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ARTICLE ARCHIVE

PUMPKINS


When autumn arrives, the seasonal decorations come out. Among the cornstalks and scarecrows you’ll undoubtedly find see squat orange shapes and you’ll know it’s pumpkin time again.  Pumpkins, a cultivar of the squash plant, are also known as winter squash.

Most recent articles from our Natures Beauty Column

NATURES BEAUTY

PEANUTS

You almost have to feel sorry for school kids today. So many of them have peanut allergies, which means they are missing out on enjoying that age-old staple of lunchtime yumminess: peanut butter and jelly sandwiches.

PEAS

If you were like most kids, you probably turned up your nose at peas when they appeared on your dinner plate – and held your nose as you ate them. Hopefully, you are now mature enough to realize how very good for you peas are, and you no longer leave.....

MACADAMIA NUTS

Most likely when you think of macadamia nuts, you think of Hawaii. In reality, macadamia is a genus of trees that are native to Australia. There are at least seven species of macadamia trees, but only two of them produce fruit that is non-toxic to humans.

SPINACH

Who didn’t grow up watching those Popeye cartoons and envying the sassy sailor his guns, which popped up from his previously puny arms right after he ate a can of spinach?  And who, despite that, didn’t turn up his or her nose when Mom put a bowl of spinach on the dinner table?

NATURES BEAUTY - CRANBERRIES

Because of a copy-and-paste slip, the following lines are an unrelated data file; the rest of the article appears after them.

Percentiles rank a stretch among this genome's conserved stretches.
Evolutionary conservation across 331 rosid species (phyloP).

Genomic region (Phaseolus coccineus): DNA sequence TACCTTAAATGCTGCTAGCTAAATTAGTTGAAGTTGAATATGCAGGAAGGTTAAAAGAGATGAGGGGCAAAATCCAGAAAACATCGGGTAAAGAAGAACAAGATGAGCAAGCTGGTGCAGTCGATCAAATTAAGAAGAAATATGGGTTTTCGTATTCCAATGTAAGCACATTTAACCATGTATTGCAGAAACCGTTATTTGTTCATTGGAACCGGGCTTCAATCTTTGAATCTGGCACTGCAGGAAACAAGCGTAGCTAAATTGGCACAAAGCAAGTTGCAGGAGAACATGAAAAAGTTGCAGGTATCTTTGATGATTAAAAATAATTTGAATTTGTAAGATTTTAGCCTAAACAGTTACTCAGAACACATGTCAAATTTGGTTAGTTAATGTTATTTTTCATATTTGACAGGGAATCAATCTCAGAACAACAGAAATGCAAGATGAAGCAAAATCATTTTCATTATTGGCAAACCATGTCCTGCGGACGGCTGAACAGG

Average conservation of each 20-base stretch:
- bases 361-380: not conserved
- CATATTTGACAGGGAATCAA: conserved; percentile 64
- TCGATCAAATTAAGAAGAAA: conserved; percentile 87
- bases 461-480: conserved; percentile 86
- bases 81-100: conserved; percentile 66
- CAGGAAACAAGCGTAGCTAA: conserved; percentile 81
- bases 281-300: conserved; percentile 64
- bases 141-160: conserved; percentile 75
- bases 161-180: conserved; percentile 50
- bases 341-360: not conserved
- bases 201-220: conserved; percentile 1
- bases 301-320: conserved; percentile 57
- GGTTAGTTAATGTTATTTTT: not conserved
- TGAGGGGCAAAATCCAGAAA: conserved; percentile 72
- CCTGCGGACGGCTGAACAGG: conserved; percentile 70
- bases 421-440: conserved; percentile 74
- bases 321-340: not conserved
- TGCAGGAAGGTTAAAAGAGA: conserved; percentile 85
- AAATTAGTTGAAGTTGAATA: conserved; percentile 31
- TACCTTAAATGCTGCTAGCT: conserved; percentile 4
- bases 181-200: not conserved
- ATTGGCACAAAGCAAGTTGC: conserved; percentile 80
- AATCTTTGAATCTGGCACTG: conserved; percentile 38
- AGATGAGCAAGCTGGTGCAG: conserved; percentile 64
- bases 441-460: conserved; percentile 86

What would our Thanksgiving Day feasts be without cranberries? This staple of our holiday dinner has a long, proud history in the United States. According to the Cranberry Marketing Committee (uscranberries.com), Native Americans used cranberries as a food staple as early as 1550.

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NOV 2017

NATURES BEAUTY - BARLEY

Barley is one of the oldest domesticated cereal grains still being grown around the world today. It originated in Ethiopia and southeast Asia. It is most often used in bread and malted beverages such as beer (barley beer was likely one of the first alcoholic drinks humans developed). Over the centuries, barley water has been used for various medicinal purposes; ….

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OCT 2017

QUINOA

Although quinoa (pronounced keenwah) is the new trendy superfood, in reality it’s been around for thousands of years. It was the “mother grain” of the ancient Andean civilization; the Incans considered it sacred. It has recently been revived as a new crop of global interest.